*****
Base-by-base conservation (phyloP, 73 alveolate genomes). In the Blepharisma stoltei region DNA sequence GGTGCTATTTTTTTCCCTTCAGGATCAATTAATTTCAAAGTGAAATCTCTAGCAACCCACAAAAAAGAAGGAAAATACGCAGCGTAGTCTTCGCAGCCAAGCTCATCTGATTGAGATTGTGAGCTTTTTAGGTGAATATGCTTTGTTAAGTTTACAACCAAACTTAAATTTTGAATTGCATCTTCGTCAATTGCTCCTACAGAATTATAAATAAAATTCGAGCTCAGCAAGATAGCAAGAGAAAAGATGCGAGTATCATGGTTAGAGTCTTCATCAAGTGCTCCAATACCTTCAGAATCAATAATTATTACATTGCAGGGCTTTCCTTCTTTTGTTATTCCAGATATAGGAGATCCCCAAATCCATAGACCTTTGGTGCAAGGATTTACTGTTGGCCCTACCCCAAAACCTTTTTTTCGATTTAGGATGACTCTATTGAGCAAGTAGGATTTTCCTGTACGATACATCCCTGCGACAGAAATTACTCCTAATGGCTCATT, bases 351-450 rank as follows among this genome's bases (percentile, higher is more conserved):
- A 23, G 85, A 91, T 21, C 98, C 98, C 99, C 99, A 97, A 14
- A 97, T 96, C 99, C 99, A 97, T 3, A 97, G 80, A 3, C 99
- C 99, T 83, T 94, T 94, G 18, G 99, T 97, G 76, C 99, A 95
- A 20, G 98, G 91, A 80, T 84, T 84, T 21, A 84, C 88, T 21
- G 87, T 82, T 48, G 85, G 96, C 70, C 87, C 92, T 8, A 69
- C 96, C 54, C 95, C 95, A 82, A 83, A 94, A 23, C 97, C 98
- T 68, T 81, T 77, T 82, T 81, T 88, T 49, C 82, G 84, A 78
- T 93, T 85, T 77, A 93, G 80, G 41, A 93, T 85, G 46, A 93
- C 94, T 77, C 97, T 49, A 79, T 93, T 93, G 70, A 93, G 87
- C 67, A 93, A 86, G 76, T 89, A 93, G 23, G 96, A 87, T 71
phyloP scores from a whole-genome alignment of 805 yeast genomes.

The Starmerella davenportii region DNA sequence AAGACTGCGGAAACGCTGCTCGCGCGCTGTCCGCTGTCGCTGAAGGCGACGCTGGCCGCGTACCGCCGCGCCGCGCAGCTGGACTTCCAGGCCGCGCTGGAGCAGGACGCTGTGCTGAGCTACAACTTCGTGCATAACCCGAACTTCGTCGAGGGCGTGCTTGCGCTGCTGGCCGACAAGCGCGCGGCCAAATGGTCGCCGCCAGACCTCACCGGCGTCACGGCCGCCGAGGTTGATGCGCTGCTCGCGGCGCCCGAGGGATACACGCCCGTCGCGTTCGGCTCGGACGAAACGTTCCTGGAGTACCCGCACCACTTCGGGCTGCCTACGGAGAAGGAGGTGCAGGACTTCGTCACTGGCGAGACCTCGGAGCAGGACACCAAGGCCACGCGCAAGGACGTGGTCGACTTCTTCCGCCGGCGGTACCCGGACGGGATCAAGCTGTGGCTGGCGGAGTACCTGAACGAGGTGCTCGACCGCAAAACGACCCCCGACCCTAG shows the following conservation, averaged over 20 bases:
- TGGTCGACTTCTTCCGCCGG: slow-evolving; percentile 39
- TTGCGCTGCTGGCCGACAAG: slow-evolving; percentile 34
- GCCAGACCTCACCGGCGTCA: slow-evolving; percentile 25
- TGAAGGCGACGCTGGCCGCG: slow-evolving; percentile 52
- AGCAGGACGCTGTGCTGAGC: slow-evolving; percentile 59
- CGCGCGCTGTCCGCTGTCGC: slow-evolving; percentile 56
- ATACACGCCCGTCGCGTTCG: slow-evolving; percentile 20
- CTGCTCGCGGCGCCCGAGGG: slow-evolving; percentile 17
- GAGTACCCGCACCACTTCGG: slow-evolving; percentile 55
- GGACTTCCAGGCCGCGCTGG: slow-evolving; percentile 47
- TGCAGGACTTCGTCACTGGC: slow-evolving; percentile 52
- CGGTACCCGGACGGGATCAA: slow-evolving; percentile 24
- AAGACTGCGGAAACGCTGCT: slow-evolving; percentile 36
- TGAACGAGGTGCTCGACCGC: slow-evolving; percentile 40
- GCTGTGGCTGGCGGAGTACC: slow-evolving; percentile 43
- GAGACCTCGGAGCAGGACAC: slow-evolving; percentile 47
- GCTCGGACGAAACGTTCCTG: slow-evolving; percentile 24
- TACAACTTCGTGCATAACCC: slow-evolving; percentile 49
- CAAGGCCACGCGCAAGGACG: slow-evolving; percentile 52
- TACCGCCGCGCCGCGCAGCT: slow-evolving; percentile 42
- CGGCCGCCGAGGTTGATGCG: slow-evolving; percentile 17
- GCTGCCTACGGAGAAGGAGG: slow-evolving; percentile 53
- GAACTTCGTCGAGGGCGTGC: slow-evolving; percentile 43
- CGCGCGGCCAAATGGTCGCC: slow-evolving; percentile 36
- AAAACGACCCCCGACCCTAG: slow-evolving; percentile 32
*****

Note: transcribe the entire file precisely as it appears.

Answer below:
Base-by-base conservation (phyloP, 73 alveolate genomes). In the Blepharisma stoltei region DNA sequence GGTGCTATTTTTTTCCCTTCAGGATCAATTAATTTCAAAGTGAAATCTCTAGCAACCCACAAAAAAGAAGGAAAATACGCAGCGTAGTCTTCGCAGCCAAGCTCATCTGATTGAGATTGTGAGCTTTTTAGGTGAATATGCTTTGTTAAGTTTACAACCAAACTTAAATTTTGAATTGCATCTTCGTCAATTGCTCCTACAGAATTATAAATAAAATTCGAGCTCAGCAAGATAGCAAGAGAAAAGATGCGAGTATCATGGTTAGAGTCTTCATCAAGTGCTCCAATACCTTCAGAATCAATAATTATTACATTGCAGGGCTTTCCTTCTTTTGTTATTCCAGATATAGGAGATCCCCAAATCCATAGACCTTTGGTGCAAGGATTTACTGTTGGCCCTACCCCAAAACCTTTTTTTCGATTTAGGATGACTCTATTGAGCAAGTAGGATTTTCCTGTACGATACATCCCTGCGACAGAAATTACTCCTAATGGCTCATT, bases 351-450 rank as follows among this genome's bases (percentile, higher is more conserved):
- A 23, G 85, A 91, T 21, C 98, C 98, C 99, C 99, A 97, A 14
- A 97, T 96, C 99, C 99, A 97, T 3, A 97, G 80, A 3, C 99
- C 99, T 83, T 94, T 94, G 18, G 99, T 97, G 76, C 99, A 95
- A 20, G 98, G 91, A 80, T 84, T 84, T 21, A 84, C 88, T 21
- G 87, T 82, T 48, G 85, G 96, C 70, C 87, C 92, T 8, A 69
- C 96, C 54, C 95, C 95, A 82, A 83, A 94, A 23, C 97, C 98
- T 68, T 81, T 77, T 82, T 81, T 88, T 49, C 82, G 84, A 78
- T 93, T 85, T 77, A 93, G 80, G 41, A 93, T 85, G 46, A 93
- C 94, T 77, C 97, T 49, A 79, T 93, T 93, G 70, A 93, G 87
- C 67, A 93, A 86, G 76, T 89, A 93, G 23, G 96, A 87, T 71
phyloP scores from a whole-genome alignment of 805 yeast genomes.

The Starmerella davenportii region DNA sequence AAGACTGCGGAAACGCTGCTCGCGCGCTGTCCGCTGTCGCTGAAGGCGACGCTGGCCGCGTACCGCCGCGCCGCGCAGCTGGACTTCCAGGCCGCGCTGGAGCAGGACGCTGTGCTGAGCTACAACTTCGTGCATAACCCGAACTTCGTCGAGGGCGTGCTTGCGCTGCTGGCCGACAAGCGCGCGGCCAAATGGTCGCCGCCAGACCTCACCGGCGTCACGGCCGCCGAGGTTGATGCGCTGCTCGCGGCGCCCGAGGGATACACGCCCGTCGCGTTCGGCTCGGACGAAACGTTCCTGGAGTACCCGCACCACTTCGGGCTGCCTACGGAGAAGGAGGTGCAGGACTTCGTCACTGGCGAGACCTCGGAGCAGGACACCAAGGCCACGCGCAAGGACGTGGTCGACTTCTTCCGCCGGCGGTACCCGGACGGGATCAAGCTGTGGCTGGCGGAGTACCTGAACGAGGTGCTCGACCGCAAAACGACCCCCGACCCTAG shows the following conservation, averaged over 20 bases:
- TGGTCGACTTCTTCCGCCGG: slow-evolving; percentile 39
- TTGCGCTGCTGGCCGACAAG: slow-evolving; percentile 34
- GCCAGACCTCACCGGCGTCA: slow-evolving; percentile 25
- TGAAGGCGACGCTGGCCGCG: slow-evolving; percentile 52
- AGCAGGACGCTGTGCTGAGC: slow-evolving; percentile 59
- CGCGCGCTGTCCGCTGTCGC: slow-evolving; percentile 56
- ATACACGCCCGTCGCGTTCG: slow-evolving; percentile 20
- CTGCTCGCGGCGCCCGAGGG: slow-evolving; percentile 17
- GAGTACCCGCACCACTTCGG: slow-evolving; percentile 55
- GGACTTCCAGGCCGCGCTGG: slow-evolving; percentile 47
- TGCAGGACTTCGTCACTGGC: slow-evolving; percentile 52
- CGGTACCCGGACGGGATCAA: slow-evolving; percentile 24
- AAGACTGCGGAAACGCTGCT: slow-evolving; percentile 36
- TGAACGAGGTGCTCGACCGC: slow-evolving; percentile 40
- GCTGTGGCTGGCGGAGTACC: slow-evolving; percentile 43
- GAGACCTCGGAGCAGGACAC: slow-evolving; percentile 47
- GCTCGGACGAAACGTTCCTG: slow-evolving; percentile 24
- TACAACTTCGTGCATAACCC: slow-evolving; percentile 49
- CAAGGCCACGCGCAAGGACG: slow-evolving; percentile 52
- TACCGCCGCGCCGCGCAGCT: slow-evolving; percentile 42
- CGGCCGCCGAGGTTGATGCG: slow-evolving; percentile 17
- GCTGCCTACGGAGAAGGAGG: slow-evolving; percentile 53
- GAACTTCGTCGAGGGCGTGC: slow-evolving; percentile 43
- CGCGCGGCCAAATGGTCGCC: slow-evolving; percentile 36
- AAAACGACCCCCGACCCTAG: slow-evolving; percentile 32